Water savers collect rain for summer use
by Debbie Bulger
it is pouring outside during a winter storm, have you ever wondered
if you could somehow save that water to use on your garden during
the long, dry summer? Or perhaps keep the water on your property
to nourish the soil and prevent it from running into the gutter
and collecting oil and tire dust and depositing them in the Monterey
Sierra Club member Silvia Sweet started harvesting winter's bountiful
crop of rain about eight years ago during Monterey Peninsula water
rationing. Her modest 550-gallon cistern sits next to her driveway
in the front yard of her Carmel Valley home. It's a simple system;
the water flows off the roof into the cistern. Sweet fills her watering
can from a spigot on the bottom of the cistern and gives her container
plants a drink. She purchased her cistern from a local nursery.
their house high up on the hillside above Carmel Valley, Tom and
Rhonda Augustitus use a water collection system that Tom built himself.
The water is collected off the roof in a 500-gallon tank and then
transferred to a 6000-gallon above-ground swimming pool purchased
to be used as a storage vessel. The swimming pool was an inexpensive
solution that appealed to Tom's do-it-yourself personality. His
motivation was to maintain his vegetable garden during the same
water restrictions that prompted Silvia Sweet to purchase her cistern.
Since the Augustitus storage pool is below the level of the house,
Tom uses a 3/4 hp pump to bring the water up to thirsty plants.
Mark and Kristin Sullivan of Capitola didn't wait for water restrictions.
When they built their new straw bale house (see The Ventana, Vol.
42, No 1, 2003) they installed a 2500-gallon cistern in their backyard.
The large green tank will soon be screened by the native bushes
the Sullivans have planted around it. Their drought-tolerant landscaping
is fed all summer from the winter harvest. The pressurized cistern
is gravity-fed from the Sullivans' roof and in turn supplies drip
irrigation and a few sprinklers in the yard.
An alternative to installing a cistern is to build French drains
which capture water from downspouts directing it into dry wells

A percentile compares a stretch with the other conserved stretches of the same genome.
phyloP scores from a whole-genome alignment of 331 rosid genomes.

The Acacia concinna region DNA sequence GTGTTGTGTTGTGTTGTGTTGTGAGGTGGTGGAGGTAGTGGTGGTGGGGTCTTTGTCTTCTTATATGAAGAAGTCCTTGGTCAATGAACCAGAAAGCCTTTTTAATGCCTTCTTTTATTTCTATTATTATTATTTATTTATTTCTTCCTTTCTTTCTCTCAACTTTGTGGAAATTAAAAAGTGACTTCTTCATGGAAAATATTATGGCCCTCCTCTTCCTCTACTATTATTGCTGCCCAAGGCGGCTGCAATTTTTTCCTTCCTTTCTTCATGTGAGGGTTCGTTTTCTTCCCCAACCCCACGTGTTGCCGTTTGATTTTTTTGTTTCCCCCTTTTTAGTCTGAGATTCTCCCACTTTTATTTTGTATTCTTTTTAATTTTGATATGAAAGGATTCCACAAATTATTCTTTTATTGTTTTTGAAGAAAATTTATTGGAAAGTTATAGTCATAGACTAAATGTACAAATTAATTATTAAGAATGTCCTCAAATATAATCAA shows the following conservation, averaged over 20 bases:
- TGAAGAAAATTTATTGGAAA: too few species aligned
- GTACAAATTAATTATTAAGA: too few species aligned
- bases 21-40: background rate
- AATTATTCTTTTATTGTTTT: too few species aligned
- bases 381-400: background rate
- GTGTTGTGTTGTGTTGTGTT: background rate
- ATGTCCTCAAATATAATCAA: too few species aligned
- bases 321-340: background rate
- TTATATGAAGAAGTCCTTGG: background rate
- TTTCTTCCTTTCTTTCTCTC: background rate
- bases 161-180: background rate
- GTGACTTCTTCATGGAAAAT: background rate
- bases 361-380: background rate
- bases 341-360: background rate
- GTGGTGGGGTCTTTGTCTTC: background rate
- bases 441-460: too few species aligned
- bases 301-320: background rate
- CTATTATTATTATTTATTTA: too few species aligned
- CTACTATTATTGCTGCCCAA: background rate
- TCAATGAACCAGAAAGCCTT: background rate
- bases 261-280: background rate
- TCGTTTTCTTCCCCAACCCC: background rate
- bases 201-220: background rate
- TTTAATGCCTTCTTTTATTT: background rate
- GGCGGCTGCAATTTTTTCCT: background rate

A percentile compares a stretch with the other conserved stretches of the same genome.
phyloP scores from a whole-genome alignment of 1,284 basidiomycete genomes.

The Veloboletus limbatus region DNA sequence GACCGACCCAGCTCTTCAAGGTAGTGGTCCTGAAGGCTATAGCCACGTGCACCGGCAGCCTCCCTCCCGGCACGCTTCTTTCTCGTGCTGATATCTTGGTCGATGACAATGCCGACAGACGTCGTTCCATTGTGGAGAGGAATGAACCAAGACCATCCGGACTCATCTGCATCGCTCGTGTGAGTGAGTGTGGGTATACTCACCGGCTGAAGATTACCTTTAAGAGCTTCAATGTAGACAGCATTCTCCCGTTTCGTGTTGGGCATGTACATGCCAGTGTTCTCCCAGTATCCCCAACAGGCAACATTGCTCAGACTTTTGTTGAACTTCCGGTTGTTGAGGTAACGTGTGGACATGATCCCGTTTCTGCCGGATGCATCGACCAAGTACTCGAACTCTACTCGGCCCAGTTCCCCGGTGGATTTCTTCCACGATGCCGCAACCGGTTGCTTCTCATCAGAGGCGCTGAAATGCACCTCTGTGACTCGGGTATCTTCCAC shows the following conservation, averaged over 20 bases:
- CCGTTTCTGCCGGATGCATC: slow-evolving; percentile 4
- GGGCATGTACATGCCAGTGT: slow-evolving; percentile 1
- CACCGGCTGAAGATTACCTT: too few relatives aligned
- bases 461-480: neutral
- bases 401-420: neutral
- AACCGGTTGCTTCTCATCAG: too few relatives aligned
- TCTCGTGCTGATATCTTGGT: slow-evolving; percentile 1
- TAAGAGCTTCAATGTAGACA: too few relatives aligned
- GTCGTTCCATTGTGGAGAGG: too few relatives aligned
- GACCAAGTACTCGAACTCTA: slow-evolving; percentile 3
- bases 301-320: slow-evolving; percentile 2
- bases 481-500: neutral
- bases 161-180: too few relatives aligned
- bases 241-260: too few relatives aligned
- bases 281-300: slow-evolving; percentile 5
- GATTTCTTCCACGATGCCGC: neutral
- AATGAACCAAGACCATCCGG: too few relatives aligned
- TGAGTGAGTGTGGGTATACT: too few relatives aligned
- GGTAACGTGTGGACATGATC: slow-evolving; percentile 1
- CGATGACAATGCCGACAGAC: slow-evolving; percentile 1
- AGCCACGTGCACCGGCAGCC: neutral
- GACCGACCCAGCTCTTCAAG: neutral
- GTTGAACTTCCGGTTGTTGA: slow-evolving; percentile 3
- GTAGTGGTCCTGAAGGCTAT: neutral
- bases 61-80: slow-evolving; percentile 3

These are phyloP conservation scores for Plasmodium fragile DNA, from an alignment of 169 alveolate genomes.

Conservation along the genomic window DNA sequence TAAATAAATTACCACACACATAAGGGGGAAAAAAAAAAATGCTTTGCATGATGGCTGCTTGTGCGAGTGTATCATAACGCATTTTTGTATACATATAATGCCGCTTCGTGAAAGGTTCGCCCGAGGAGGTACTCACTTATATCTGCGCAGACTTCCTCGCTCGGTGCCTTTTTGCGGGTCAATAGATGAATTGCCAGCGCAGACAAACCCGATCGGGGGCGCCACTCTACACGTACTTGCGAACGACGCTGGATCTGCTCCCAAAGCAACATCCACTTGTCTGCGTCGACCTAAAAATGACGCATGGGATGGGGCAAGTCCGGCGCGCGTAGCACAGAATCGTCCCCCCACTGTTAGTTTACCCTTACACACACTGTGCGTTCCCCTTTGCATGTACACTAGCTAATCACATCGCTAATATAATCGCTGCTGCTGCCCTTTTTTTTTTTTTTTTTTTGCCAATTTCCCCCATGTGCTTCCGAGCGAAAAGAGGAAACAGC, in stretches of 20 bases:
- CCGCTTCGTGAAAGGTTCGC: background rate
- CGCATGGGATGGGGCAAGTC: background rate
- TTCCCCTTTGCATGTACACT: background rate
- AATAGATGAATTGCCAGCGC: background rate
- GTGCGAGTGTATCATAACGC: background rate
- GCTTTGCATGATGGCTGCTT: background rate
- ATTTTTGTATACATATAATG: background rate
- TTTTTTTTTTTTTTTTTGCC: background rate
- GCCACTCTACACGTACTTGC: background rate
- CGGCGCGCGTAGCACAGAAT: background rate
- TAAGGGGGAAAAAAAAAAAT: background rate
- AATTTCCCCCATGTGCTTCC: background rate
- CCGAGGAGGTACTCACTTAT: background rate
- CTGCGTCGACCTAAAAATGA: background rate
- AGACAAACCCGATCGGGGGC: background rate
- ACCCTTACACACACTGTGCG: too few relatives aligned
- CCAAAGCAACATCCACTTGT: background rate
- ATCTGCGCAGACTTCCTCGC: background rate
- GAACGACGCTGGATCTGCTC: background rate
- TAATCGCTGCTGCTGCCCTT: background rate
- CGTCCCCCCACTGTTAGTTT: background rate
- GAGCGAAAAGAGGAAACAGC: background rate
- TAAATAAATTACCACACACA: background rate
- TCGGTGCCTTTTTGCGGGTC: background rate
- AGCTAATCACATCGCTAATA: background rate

filled with crushed rock replenishing the water table. French drains
can be concealed with filter cloth and topsoil which can be planted
with flowers or other greenery. The connections with the downspouts
are buried making the drains virtually invisible.
Many people install French drains to control runoff or standing
water which can cause building damage or erosion. But an additional
environmental benefit is that the water is diverted from running
into the street and instead is redirected into the ground where
it recharges the water table.
Club member Charles Koester of Boulder Creek installed French drains
in an L-shape around part of his garage to keep the building from
sitting in water after a rain. At Koester's house, the water drips
off the garage eaves and into the French drains below on his gently
When Richard Stover and Debbie Bulger were remodeling their house
in 1995, they built French drains as an alternative to directing
the water into the street (and ultimately into the Bay)-the other
choice presented by the City of Santa Cruz Planning Department.
"We didn't want to send more pollutants into the Marine Sanctuary,"
Water storage cisterns are available in a great range of sizes from
55 gallons to 5000 gallons and up. They cost from approximately
$150 for a 55-gallon drum to about $850 for a 2500-gallon size.
Cisterns can be purchased at water supply/sprinkler companies or
ordered through some nurseries or gardeners. Installation costs
are additional and would depend on your set-up.
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